People’s participation, holistic approach to sustainable lifestyle, better allocation of resources and engagement amongst nations were imperative for climate change reduction, said Mr. Piyush Goyal, Minister of State (Independent Charge), Ministry of Power, Coal, New & Renewable Energy, and Mines, Government of India, while addressing a plenary session on ‘Milestones to 2020, & Beyond under the Paris Agreement’ at the ‘3rd Business and Climate Summit 2017’, a global annual forum that rotates different countries, organized by FICCI in collaboration with the Ministry of Environment, Forest and Climate Change (MoEFCC), Government of India; Ministry of New and Renewable Energy (MNRE), Government of India and the Government of Sweden.
Mr. Goyal said that India was willingly and voluntarily working towards reducing carbon footprints in the country. The country was engaging with universities across the globe to acquire technologies for climate change mitigation. He said that the government was ready to fully finance carbon capture technology and was in favour of opening up the technology to all. However, this idea did not find takers as companies wanted to sell technology for a profit. He added that climate change was being made into a business which was not in the right spirit.
Highlighting the initiatives of the Government of India, Mr. Goyal said that the Government was working out a mechanism on standardizing specifications for charging batteries and creating low cost infrastructure. He added that in India prices have been de-regulated and there was free play of market forces. Besides, low cost financing was being looked at for scaling up renewable energy technologies.
Ms. Brune Poirson, Minister of State to Minister for Ecological and Inclusive Transition, Government of France, said that India’s commitment of moving away from fossil fuel cars was a significant step and France too was planning to stop the use of fossil fuel run cars by 2040. Pragmatic action was necessary but morality was equally important. She added that there was a need for implementation of policies by finding new ways of collaborating. Also, France could learn from Indian how to scale up innovations.
Alluding to climate justice, Dr. Gemedo Dalle Tussie, Minister, Ministry of Environment, Forest and Climate Change, Government of Ethiopia, said that it was the right of all humanity to have clean and safe environment and it was time for all nations to listen to each other’s needs rather than remain divided on the issue of climate change. The effective implementation of various initiatives was important for productive results.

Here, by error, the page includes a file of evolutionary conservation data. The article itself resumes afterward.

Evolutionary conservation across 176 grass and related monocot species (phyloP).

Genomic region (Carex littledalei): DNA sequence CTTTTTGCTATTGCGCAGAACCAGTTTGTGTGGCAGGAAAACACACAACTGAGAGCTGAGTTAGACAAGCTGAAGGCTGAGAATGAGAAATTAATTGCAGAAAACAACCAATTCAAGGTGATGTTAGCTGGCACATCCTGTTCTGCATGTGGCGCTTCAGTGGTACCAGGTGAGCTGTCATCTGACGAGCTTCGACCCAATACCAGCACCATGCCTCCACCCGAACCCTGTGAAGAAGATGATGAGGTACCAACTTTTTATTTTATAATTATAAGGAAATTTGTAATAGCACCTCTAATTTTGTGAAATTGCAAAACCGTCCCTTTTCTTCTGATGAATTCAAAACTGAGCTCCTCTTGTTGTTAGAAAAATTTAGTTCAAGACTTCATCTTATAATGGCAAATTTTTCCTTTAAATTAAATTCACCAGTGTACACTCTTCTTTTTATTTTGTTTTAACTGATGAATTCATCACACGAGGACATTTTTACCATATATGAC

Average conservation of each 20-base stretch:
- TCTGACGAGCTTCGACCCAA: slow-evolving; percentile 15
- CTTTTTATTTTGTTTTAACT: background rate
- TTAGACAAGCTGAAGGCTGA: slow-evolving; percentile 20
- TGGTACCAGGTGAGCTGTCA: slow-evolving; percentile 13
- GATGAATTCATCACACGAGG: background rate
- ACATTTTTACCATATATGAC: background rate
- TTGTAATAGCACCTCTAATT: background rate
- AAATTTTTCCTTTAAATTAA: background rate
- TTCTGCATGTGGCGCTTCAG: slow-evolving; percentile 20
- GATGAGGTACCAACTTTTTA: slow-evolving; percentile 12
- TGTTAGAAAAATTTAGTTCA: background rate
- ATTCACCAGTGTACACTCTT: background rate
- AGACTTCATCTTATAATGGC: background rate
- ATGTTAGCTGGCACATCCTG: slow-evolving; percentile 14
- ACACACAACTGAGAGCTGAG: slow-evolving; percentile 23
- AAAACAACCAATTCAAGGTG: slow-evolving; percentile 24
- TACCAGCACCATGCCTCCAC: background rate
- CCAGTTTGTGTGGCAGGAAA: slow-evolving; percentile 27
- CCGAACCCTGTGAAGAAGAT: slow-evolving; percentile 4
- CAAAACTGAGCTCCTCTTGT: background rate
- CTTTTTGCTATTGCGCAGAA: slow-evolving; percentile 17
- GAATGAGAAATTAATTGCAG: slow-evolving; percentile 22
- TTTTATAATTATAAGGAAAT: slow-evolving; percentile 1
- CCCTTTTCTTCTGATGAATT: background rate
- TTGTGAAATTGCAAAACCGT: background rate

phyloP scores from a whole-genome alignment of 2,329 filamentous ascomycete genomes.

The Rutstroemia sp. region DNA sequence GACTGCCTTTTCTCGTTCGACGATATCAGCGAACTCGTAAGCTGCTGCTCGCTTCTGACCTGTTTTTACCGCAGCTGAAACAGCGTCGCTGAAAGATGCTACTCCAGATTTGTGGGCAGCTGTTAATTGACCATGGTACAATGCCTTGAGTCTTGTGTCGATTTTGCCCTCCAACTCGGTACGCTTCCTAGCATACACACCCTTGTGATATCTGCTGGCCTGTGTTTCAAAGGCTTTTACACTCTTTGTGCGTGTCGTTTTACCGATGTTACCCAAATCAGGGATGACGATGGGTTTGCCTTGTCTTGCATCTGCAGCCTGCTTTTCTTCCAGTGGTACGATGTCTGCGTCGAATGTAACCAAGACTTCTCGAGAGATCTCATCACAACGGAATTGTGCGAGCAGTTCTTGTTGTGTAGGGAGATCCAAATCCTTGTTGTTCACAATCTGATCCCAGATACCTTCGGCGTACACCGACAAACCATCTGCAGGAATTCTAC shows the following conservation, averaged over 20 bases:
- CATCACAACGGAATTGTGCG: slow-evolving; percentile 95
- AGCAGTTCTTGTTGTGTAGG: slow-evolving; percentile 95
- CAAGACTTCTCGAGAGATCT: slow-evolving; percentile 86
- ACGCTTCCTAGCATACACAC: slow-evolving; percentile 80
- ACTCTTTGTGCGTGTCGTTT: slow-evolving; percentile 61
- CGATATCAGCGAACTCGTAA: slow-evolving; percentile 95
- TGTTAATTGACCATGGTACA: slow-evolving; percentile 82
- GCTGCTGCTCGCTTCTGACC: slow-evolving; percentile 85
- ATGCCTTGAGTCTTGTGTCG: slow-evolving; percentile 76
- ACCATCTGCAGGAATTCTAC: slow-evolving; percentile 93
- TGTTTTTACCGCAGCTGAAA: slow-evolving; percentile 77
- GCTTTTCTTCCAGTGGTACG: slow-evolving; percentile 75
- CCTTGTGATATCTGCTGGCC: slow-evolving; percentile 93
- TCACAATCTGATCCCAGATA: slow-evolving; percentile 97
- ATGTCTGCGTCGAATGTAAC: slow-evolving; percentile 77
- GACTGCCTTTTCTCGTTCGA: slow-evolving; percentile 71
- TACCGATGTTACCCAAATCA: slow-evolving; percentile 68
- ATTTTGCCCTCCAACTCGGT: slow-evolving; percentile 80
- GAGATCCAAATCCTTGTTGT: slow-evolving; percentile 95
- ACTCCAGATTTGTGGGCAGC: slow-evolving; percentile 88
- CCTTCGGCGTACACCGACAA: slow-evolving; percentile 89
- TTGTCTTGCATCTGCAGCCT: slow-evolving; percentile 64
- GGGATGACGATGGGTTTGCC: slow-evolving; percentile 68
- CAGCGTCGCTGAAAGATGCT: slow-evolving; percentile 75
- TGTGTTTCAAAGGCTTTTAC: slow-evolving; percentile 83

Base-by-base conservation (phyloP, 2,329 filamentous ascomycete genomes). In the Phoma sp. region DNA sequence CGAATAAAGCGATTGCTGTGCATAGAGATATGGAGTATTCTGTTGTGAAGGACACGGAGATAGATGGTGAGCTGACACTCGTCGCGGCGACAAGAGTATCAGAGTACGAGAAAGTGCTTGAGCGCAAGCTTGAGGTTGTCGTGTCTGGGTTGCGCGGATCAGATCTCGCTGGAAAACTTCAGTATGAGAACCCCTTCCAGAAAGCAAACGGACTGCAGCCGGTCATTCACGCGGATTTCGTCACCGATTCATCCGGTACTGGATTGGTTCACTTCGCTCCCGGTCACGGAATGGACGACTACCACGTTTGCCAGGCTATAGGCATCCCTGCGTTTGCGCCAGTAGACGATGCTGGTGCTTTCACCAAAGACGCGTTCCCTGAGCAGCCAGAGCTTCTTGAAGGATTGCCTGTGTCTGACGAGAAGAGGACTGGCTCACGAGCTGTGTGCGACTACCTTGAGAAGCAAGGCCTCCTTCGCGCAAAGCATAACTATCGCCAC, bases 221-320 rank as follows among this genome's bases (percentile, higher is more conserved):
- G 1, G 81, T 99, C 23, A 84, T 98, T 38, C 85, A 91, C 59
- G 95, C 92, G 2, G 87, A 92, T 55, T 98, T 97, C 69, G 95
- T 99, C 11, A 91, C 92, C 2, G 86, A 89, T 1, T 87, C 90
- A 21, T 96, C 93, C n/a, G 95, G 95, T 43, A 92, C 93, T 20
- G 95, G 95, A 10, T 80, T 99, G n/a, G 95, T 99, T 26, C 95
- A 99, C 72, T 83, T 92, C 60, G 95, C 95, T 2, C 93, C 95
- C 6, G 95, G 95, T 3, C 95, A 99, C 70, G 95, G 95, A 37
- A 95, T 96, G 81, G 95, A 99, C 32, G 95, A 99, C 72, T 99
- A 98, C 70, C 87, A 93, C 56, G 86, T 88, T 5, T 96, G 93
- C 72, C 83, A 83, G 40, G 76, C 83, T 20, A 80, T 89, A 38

Speaking about Ethiopia’s drought, he said that though Ethiopia’s carbon footprints were the least, it was impacted the most. Global help did not reach in time and country’s resources had to be diverted.
Mr. Gerard Mestrallet, Chairman, ENGIE, and Chairman, Paris Europlace, said that private sector was committed to the cause of climate change and to implement the Paris Agreement, the private sector needed to finance 70 per cent of the initiatives. He warned that any ecological catastrophe would spell economic catastrophe and value of assets would be impacted dramatically. He added that convergence between the private and public sectors were essential.
Mr. Ravi Kirpalani, CEO, Thyssenkrupp India, said that there was a need to create incentives to invest in R&D and a mechanism needed to be developed for transfer of technology. Speaking about NDCs, he said that the ethos of morality as embedded in India’s culture finds prominence in NDCs. To create carbon neutrality, there was a need to cut down carbon footprints.
Speaking about afforestation, Mr. Harsh Pati Singhania, Vice-Chairman & Managing Director, JK Paper Ltd., and Past President, FICCI, said that there were large tracts of lands in India, which could be afforested by industry. Indian business was voluntarily connecting with the agenda of reducing carbon footprints. With the adoption of new technology, that there has been a large drop in water consumption, which has also reduced production cost. He added that a stable policy framework was essential besides finance was an issue that needed to be resolved with innovative financing options.
Mr. Jean-Dominique Senard, CEO and Managing General Partner, Michelin, said that efficiency, innovation and consumer involvement were critical for climate change. Efficiency would come with circular economy while decarbonisation could be achieved with innovation. Besides, consumer involvement was important for adaption of new technology for sustainable growth. He added that the key was to understand that fighting climate change did not mean that growth was being stopped. Also, multi-stakeholders partnerships and roadmap for the future were key for the achieving the goal of climate change.
The session was moderated by Ms. Suhasini Haidar, Diplomatic Editor, The Hindu.